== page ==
It’s not even six months old, and Maryland-based email startup Loops has already landed a $3.2 million investment in early-stage funding.
The recent round was led by Craft Ventures with additional participation from Liquid2, SV Angel, Soma, Box Group, Twenty Two Ventures, Arash Ferdowsi of Dropbox, Austen Allred of BloomTech, Sahil Bloom and other leaders from Dover and Lattice.
Loops, which was founded by Chris Frantz and Adam Kaczmarek, is a startup that created a platform for SaaS startups to send emails. Similar to those of larger companies like MailChimp and Hubspot, but created with SaaS startups in mind, Loops’s platform allows startup founders and employees to send emails, make sure they’re delivered, create product campaigns and send automated messages.
“Our goal is to move up in the early stage, grow within, build additional features and eventually move into market and enterprise while still remembering our route,” Frantz, who is from Frederick, Maryland, told Technical.ly.
Frantz said the company plans to use the funds to hire four or five engineers that can continue building the product, as well as a customer success professional. Alongside this funding round — Frantz noted that he and Kaczmarek actually turned down a larger funding offer, as well — Loops is also a Y Combinator accelerator company.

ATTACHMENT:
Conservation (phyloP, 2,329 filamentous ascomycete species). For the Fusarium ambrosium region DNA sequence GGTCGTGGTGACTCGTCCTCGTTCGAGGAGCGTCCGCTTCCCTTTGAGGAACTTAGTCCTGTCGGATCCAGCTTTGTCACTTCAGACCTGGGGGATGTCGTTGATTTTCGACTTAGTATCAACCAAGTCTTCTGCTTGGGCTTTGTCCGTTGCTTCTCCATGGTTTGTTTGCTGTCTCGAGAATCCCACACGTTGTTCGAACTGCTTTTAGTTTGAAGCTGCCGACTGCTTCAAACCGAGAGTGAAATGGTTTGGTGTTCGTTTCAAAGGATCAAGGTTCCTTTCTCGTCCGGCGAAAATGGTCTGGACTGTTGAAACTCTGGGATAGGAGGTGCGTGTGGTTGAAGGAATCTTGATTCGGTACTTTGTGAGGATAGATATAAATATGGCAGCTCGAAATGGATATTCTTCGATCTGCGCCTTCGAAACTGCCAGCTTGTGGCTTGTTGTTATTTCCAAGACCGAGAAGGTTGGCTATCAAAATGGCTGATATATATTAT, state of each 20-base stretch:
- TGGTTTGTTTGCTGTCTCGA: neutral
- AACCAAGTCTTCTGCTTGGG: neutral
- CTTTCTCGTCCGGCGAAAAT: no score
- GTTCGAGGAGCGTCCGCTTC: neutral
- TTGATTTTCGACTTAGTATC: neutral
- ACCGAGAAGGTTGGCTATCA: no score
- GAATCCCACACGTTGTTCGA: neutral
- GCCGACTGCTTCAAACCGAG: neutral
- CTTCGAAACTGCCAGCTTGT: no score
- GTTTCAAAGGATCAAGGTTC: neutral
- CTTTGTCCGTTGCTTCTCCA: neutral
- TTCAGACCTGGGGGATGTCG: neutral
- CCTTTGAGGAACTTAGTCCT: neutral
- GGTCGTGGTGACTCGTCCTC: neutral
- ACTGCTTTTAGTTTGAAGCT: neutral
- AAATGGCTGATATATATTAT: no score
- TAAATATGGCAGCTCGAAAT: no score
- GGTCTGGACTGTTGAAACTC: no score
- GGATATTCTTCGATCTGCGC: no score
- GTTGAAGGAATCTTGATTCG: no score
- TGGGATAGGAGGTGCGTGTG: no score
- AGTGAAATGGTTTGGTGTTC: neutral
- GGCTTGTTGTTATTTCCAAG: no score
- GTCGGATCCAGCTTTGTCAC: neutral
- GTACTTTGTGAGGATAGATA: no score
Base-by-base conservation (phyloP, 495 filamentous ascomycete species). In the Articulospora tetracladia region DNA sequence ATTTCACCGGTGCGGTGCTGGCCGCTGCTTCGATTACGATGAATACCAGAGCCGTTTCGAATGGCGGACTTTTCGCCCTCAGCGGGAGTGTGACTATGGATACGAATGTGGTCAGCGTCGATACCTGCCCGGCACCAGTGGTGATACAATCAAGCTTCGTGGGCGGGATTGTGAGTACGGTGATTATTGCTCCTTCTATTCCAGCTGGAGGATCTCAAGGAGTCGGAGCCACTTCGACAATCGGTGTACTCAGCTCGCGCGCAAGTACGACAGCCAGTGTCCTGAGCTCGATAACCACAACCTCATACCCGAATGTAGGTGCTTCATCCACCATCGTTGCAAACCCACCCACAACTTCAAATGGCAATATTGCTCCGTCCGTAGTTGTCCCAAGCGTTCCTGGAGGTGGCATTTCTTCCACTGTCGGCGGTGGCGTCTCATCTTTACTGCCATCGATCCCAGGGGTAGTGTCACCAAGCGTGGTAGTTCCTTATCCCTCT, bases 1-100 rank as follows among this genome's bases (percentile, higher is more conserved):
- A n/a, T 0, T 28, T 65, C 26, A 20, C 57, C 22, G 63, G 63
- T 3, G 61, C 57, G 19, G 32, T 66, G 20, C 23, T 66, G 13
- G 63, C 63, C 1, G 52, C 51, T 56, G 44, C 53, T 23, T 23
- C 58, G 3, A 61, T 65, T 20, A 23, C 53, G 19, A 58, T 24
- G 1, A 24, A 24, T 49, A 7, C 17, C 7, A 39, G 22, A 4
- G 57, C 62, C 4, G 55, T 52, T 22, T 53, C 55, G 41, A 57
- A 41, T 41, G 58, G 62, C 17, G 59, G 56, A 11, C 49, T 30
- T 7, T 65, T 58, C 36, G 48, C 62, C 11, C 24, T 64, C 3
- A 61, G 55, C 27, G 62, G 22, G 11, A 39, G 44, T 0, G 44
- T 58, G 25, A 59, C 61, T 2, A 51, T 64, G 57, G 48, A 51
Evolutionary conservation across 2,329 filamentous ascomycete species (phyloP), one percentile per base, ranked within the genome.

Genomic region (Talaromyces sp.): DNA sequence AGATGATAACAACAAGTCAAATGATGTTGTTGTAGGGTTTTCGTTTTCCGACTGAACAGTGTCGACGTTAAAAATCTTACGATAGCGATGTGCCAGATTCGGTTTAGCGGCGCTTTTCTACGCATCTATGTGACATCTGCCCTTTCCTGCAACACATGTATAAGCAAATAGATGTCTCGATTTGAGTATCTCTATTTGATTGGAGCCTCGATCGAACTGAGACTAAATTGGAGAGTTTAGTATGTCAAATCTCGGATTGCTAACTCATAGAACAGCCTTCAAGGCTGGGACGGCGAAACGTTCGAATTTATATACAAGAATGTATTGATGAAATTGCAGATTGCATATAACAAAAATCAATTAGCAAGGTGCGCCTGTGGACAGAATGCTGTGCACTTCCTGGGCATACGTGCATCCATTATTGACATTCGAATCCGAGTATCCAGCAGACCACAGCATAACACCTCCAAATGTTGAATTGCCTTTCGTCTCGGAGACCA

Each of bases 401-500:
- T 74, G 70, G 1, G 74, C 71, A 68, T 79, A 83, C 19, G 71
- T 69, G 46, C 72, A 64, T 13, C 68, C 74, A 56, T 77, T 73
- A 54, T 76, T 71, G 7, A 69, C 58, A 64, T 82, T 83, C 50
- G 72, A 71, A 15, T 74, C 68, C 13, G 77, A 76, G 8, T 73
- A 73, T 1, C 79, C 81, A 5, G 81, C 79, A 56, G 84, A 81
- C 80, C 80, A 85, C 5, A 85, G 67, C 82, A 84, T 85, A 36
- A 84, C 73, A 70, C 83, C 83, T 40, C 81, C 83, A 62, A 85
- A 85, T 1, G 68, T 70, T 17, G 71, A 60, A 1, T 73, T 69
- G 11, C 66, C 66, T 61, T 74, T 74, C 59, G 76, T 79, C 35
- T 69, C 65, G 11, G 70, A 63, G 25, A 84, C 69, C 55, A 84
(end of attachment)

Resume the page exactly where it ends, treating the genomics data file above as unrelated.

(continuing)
As Loops grows, Frantz would like to see transactional emails “live” in the platform. He hopes to eventually offer more tools like two-factor authentication within Loops’s services while maintaining a lower price point than its email industry peers. He also wants to add compatibility with platforms like AirTable.
“Why another startup today focused on email?” Frantz wrote in a post announcing the funding news. “We got that question a lot. Email is still kind of awful. Your devs know it. Your product team knows it. Your marketers really know it. The existing solutions today, many of which are publicly traded, have been around for 20+ years and it shows.”
Loops is not the first rodeo for either Frantz or Kaczmarek. The pair initially met while working at Silver Spring, Maryland’s CuriousityStream before founding Snazzy, an automated copywriting startup, in January of 2020. The pair sold the company to Vancouver’s Unbounce in May of last year for an undisclosed amount.
With a previous exit under their belts, Frantz noted that the experience helps sustain their confidence and knowledge moving forward.
“Having an exit kind of gives you light at the end of the tunnel, that you’re capable of creating something that people want to pay you for as a user and people want to buy,” Frantz said.